The Least Show on Earth

The Least Show on Earth

Flea circus comes to town for county fair.

Jim Alberti has fleas, but only travels with five of them — six, actually, if you count the understudy. "We have accidents, you know," he said, "and sometimes we need someone to step in quickly."

Alberti is the ringmaster for one of the smallest circuses in the nation; not in popularity, but in performers. The Alberti Flea Circus and Strolling Street Organ is a comedy and magic show that recalls vaudevillian days but manages to entertain a current generation of mesmerized young fans. Alberti, a former D.C. resident, brings the flea circus to Arlington for the first time in over a decade when it performs at the Arlington County Fair, scheduled for August 17-20 at the Thomas Jefferson Community Center.

Denise Marshall Roller, a manager for Arlington County Cultural Affairs, said a colleague saw Alberti’s flea circus and recommended the show for the Arlington County Fair. She said it may be the event’s "biggest new attraction this year."

Alberti said there will be three shows per day, for about 30 minutes apiece because "the fleas don’t have great stamina."

AH, YES, THE FLEAS. Alberti talks about them like any manager would his talent, going as far as to say they’ll be available for lunch with intrepid reporters during the fair. There’s Paddy O’Reilly Shaughnessy — "He’s Irish," Alberti reassures — who twirls a flag.

There’s Captain Spaulding, who is shot from a cannon. There’s the "bikini clad" diving daredevil Dardenell, who continues a standard flea circus tradition with a death-defying high-dive.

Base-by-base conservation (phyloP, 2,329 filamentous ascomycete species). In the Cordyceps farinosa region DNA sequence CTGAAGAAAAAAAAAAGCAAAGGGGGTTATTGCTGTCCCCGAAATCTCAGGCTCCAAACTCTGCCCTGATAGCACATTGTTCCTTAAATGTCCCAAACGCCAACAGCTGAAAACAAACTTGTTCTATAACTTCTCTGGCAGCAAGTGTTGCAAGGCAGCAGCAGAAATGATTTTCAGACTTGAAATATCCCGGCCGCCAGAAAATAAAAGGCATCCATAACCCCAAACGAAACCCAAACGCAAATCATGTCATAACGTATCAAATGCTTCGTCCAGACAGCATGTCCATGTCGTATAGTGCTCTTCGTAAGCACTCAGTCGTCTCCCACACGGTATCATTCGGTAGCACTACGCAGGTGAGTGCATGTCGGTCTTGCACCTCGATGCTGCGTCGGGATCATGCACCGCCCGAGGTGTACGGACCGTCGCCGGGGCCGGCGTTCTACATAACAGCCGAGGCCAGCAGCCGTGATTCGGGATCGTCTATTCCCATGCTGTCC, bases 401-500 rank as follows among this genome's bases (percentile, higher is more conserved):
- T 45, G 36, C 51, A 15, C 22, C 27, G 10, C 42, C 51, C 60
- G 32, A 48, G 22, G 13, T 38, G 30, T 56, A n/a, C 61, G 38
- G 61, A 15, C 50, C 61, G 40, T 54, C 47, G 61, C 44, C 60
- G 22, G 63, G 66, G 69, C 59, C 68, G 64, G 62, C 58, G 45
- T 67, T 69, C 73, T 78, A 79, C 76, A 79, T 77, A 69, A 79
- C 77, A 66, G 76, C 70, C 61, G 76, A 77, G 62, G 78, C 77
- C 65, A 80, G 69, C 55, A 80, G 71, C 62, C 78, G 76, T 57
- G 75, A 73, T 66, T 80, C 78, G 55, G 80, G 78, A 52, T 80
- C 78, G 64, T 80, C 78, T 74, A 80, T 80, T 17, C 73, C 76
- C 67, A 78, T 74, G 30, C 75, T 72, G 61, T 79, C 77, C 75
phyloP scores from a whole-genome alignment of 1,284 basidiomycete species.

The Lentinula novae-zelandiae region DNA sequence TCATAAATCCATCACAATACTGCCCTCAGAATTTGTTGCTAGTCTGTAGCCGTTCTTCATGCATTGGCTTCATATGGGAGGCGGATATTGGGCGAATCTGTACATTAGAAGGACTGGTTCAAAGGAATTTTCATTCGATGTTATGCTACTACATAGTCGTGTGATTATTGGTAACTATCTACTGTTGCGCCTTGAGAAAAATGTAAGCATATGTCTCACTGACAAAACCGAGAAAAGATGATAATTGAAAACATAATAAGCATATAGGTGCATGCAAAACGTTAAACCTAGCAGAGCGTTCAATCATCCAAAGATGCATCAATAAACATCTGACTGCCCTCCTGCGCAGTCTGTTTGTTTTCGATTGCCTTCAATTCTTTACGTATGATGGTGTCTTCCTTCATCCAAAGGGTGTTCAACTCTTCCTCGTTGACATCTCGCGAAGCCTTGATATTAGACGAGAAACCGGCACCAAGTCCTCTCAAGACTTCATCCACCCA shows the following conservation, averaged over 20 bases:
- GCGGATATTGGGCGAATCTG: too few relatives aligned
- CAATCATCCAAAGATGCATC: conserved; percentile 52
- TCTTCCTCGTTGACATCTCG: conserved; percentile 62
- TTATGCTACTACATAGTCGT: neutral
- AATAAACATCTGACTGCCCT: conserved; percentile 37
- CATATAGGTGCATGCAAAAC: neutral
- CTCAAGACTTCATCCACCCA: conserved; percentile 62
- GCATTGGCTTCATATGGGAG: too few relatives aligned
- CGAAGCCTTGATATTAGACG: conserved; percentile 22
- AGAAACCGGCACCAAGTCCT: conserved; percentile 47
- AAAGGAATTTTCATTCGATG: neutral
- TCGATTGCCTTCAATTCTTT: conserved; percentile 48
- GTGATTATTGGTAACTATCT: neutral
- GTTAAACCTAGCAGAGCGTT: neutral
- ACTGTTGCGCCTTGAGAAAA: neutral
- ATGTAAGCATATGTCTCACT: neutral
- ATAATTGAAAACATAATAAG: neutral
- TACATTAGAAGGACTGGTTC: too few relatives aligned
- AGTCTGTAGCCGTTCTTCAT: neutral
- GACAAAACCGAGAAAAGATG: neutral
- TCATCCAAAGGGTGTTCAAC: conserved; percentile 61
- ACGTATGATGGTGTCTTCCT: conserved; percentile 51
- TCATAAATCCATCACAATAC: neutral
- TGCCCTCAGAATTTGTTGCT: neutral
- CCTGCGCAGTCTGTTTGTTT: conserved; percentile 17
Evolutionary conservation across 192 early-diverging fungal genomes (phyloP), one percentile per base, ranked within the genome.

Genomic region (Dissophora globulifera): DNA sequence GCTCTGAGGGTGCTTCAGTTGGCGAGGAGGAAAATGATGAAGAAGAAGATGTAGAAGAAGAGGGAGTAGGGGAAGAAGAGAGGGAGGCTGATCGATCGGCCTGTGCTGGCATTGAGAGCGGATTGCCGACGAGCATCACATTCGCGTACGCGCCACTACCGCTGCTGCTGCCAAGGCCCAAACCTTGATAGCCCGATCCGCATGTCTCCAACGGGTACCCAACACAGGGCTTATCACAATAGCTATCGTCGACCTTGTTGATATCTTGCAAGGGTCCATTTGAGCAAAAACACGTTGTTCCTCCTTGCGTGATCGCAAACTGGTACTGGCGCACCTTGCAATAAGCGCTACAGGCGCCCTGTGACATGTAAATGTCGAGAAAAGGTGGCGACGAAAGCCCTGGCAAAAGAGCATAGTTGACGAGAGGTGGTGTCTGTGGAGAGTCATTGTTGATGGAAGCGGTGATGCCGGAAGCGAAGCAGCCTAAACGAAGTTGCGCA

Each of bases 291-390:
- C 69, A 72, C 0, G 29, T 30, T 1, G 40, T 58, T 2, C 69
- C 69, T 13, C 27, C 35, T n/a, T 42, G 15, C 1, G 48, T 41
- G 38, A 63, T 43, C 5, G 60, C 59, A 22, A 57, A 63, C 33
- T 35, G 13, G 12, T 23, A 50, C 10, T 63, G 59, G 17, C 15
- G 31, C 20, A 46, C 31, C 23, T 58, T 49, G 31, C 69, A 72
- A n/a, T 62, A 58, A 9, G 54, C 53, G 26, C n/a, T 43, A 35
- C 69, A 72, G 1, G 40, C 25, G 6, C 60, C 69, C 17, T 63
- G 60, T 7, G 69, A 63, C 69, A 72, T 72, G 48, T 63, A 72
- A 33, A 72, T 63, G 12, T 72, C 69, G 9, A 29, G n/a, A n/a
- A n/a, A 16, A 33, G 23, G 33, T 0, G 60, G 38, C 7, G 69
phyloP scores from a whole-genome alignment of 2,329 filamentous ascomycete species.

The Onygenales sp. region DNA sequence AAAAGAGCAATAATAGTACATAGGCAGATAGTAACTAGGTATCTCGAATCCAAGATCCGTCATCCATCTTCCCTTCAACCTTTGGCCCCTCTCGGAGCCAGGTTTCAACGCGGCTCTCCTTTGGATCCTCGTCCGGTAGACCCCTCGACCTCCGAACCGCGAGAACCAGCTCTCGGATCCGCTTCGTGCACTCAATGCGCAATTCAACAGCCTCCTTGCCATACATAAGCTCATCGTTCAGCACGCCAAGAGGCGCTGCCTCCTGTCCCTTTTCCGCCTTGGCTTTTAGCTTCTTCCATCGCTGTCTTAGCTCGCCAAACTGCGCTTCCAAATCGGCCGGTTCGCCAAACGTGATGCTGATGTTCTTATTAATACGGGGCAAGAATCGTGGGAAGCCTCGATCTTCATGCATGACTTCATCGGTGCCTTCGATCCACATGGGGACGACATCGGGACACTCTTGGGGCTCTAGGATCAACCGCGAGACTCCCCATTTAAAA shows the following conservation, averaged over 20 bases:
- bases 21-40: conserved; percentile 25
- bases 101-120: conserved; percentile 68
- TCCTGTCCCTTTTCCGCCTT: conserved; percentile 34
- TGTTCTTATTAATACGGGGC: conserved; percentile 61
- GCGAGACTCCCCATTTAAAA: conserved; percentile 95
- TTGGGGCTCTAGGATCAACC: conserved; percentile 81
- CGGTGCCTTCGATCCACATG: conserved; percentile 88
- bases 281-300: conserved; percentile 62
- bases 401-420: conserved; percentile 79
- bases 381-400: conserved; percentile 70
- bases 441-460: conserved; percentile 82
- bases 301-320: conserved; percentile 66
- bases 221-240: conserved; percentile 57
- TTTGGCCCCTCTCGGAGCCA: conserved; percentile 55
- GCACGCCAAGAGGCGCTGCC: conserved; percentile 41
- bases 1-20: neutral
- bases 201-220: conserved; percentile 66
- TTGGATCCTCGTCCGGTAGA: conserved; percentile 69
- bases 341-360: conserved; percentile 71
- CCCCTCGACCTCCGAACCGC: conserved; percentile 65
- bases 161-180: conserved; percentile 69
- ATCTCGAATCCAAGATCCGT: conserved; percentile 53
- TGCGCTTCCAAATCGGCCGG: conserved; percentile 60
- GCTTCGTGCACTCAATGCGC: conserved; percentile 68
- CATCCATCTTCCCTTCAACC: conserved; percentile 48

But are they real? Alberti and his Web site,, never indicate otherwise. Another site called Walt Noon’s Flea Circus Page ( details flea circuses through the centuries, including ones that used real "trained" fleas, glued dead ones to circus equipment, and ones that didn’t seem to include any fleas at all.

Alberti’s clear about what his circus offers. "A flea is going to be performing in the hand of a child," he said, calling his miniature carnival a full participatory show. "The children learn very quickly that they’re part of it. As they respond, the fleas respond."

ALBERTI’S GREAT UNCLE began what’s become a family business, and Alberti’s grandfather followed suit. He worked with his grandfather in the 1950s but didn’t immediately continue the legacy of the flea circus.

He worked in theatre and design until his 40s, when he entered the world of sideshow attractions. Now in his 60s, Alberti has an appreciation for the history and the skill involved in his art form. "Flea jokes and flea stories go back a thousand years," he said. "I do very little…the fleas do it all.

They’re just intrepid and irrepressible. When they put that to performing, it’s just impressive." What it all boils down to, he said, is a sense of good-natured fun and family entertainment for all ages — and, of course, fleas that can juggle and run the high hurdles. "I really think it’s really about the relationship between the fleas and the audience," he said.